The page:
£20
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Campbell, Emma & Mills, Robert, eds.: Rethinking Medieval Translation. Ethics, Politics, Theory. Woodbridge, Suffolk: D.S. Brewer, 2012. First edition. 8vo., pp. xii, 292. Laminated boards, very small mark to ffep, a little shelf wear, otherwise near fine.   Ref: 51915 
£25
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Campbell, Stephen J.: Cosmé Tura of Ferrara. Style, Politics and the Renaissance City, 1450-1495. London: Yale University Press, 1997. First edition. 4to., pp. xii, 208. Blue cloth, silver lettered, almost fine. Dust-jacket, shelf wear, very good.   Ref: 52100 
£30
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Campbell, Thomas: The Pleasures of Hope, with Other Poems. Edinburgh: printed for Mundell, Doig, & Stevenson; London: J. Murray, 1808. 9th edition. 8vo., pp. [vi], 134, 17, [i] + 4 plates. Sporadic foxing largely affecting plates. Contemporary tan tree calf, gilt double-lines to spine, traces of missing label. Upper joint splitting but cords holding firm, Spine rubbed and a bit chipped but still good overall. Ownership inscription to title-page: 'Letitia Prichard's, October 10th 1814'. On 27 April 1799 Mundell published Campbell's The Pleasures of Hope. It was an immediate success, and created eager expectations of future greatness. [...] The poem's popularity is an indication of the prevailing taste, still far more at ease with eighteenth-century didactic poetry than with the innovations of Wordsworth and Coleridge's Lyrical Ballads. But the poem was also fortunate in its timing. It was peculiarly welcome to those in sympathy with political reform who were at their most despondent over the bloodshed of the French Revolution. Campbell's poem found ways of asserting radical sentiments that avoided the deadly charge of association with 'French principles'. He denounced the destroyers of Polish liberty, and breathed vengeance on the oppressors of India and supporters of the slave trade. A second part was equally welcome in its rejection of a scepticism that reduced humanity to a 'frail and feverish being of an hour' (The Pleasures of Hope, line 338). But Campbell never had confidence that he could sustain the reputation thus early established. He was unable to develop his next poetical project, a celebration of Edinburgh to be called 'The Queen of the North', beyond a few fragments.' (ODNB)   Ref: 51823 
£40
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Canevaro, Mirko: (Harris, E.M.:) The Documents in the Attic Orators. Laws and Decrees in the Public Speeches of the Demosthenic Corpus. Oxford University Press, 2013. First edition. 8vo., pp. xviii, 389 + 5 tables. Dark blue cloth, gilt-lettered to spine.   Ref: 50280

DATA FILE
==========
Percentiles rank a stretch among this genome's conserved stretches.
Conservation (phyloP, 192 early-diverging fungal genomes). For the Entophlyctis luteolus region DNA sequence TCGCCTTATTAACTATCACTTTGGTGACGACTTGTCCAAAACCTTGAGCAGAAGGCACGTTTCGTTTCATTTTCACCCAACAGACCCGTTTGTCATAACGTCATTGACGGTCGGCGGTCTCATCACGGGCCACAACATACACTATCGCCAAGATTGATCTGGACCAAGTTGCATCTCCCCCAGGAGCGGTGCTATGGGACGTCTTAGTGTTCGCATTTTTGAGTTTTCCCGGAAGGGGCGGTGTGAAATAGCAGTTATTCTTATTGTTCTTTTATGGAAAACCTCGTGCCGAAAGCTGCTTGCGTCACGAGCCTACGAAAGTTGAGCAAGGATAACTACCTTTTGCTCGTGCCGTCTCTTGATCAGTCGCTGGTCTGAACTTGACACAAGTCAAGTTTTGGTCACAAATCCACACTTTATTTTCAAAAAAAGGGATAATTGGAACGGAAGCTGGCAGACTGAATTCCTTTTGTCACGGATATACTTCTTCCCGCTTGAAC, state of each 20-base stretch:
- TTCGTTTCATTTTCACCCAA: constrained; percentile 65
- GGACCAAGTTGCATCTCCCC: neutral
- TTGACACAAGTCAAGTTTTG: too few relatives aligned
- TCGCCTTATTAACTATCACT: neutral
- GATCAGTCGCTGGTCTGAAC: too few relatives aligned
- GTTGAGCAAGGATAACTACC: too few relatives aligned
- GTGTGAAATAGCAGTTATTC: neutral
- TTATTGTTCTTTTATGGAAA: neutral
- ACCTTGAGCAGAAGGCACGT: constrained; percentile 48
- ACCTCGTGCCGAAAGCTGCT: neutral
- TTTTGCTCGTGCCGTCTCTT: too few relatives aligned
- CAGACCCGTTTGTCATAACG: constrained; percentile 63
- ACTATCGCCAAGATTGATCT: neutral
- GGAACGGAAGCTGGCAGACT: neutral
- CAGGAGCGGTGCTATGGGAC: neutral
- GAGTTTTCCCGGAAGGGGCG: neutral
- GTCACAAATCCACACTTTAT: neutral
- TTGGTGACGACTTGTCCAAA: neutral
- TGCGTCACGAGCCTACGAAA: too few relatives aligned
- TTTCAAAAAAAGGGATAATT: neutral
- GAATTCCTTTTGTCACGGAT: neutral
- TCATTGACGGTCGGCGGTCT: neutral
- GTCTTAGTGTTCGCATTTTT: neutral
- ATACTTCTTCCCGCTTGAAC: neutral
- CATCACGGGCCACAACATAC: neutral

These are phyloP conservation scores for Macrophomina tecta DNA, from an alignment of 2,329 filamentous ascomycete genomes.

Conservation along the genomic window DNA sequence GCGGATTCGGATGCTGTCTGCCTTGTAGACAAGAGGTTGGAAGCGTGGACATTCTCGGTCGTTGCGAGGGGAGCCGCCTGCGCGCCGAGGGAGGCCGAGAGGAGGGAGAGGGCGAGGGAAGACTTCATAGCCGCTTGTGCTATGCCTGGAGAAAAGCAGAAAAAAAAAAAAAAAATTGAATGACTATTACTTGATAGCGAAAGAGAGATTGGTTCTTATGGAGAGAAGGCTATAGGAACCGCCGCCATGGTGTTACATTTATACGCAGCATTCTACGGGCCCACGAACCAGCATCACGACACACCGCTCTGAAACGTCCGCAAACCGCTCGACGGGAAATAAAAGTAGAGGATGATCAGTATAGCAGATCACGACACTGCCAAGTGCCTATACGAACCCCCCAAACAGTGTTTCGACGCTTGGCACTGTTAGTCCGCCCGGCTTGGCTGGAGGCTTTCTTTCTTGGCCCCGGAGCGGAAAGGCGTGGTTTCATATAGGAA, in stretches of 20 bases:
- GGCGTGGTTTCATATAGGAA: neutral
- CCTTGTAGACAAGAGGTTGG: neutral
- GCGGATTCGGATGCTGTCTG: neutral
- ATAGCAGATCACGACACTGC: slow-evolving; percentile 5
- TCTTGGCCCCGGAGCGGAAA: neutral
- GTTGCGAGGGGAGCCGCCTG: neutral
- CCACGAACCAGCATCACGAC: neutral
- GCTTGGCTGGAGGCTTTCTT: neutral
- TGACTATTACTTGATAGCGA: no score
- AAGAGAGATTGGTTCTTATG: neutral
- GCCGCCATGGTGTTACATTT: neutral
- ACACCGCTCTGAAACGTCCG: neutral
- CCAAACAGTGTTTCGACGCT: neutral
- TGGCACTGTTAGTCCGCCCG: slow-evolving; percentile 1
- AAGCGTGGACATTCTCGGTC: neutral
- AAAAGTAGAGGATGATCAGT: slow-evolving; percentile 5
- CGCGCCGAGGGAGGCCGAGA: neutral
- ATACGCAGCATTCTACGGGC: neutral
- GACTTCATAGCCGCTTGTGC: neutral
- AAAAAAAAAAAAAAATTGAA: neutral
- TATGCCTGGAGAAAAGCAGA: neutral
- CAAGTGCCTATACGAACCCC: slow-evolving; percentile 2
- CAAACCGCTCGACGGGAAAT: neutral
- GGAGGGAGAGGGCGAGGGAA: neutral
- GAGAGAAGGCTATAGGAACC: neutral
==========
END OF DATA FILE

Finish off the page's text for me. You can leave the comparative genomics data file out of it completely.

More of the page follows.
£45
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Cardwell, Edward (ed.); Cranmer, Thomas. The Reformation of the Ecclesiastical Laws as Attempted in the Reigns of King Henry VIII, King Edward VI and Queen Elizabeth. Oxford University Press, 1850. 8vo., pp. lviii, 344, 36. Final 36 pages comprise a Clarendon Press publisher's list. Some pages unopened at top edge. Very occasional pencil underlining. Brown cloth, worn paper labels to spine, endcaps worn and frayed, sunned, corners bumped. Hinges cracked, some foxing to r.f.e.p.. Engraved bookplate to front paste-down with added ownership inscription of P.A. Slack and some pencil notations. 'A new edition' with an introduction in English and the original text of 1571 in Latin.   Ref: 41525  show full image..
£50
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Carlyle, Thomas: The Letters and Speeches of Oliver Cromwell. London: Methuen and Co., 1904. 3 vols., 8vo., pp. lxii, 523; xii, 557; xiii, 604. Title pages in red and black. Very light intermittent foxing. Green cloth, gilt. Spines sunned, head- and tail caps creased with small tears to vol. II. Tail edges uncut and foxed, dusting to head edge. Very good. Gift inscription to Sybil A. Lucas from Mr Claude Montefiore, Feb. 8th 1911 to f.f.e.p. vol. I. Ownership inscription of P.A. Slack, March 1973 in pencil to f.f.e.p. of each volume. The inscription notes that this set was a gift to Ms Lucas from the scholar and founder of Liberal Judaism Claude Montefiore (18581938), though we do not believe the handwriting to be his. His sister Alice married into the Lucas family, so Sybil was perhaps a relative of hers.   Ref: 41708 
£45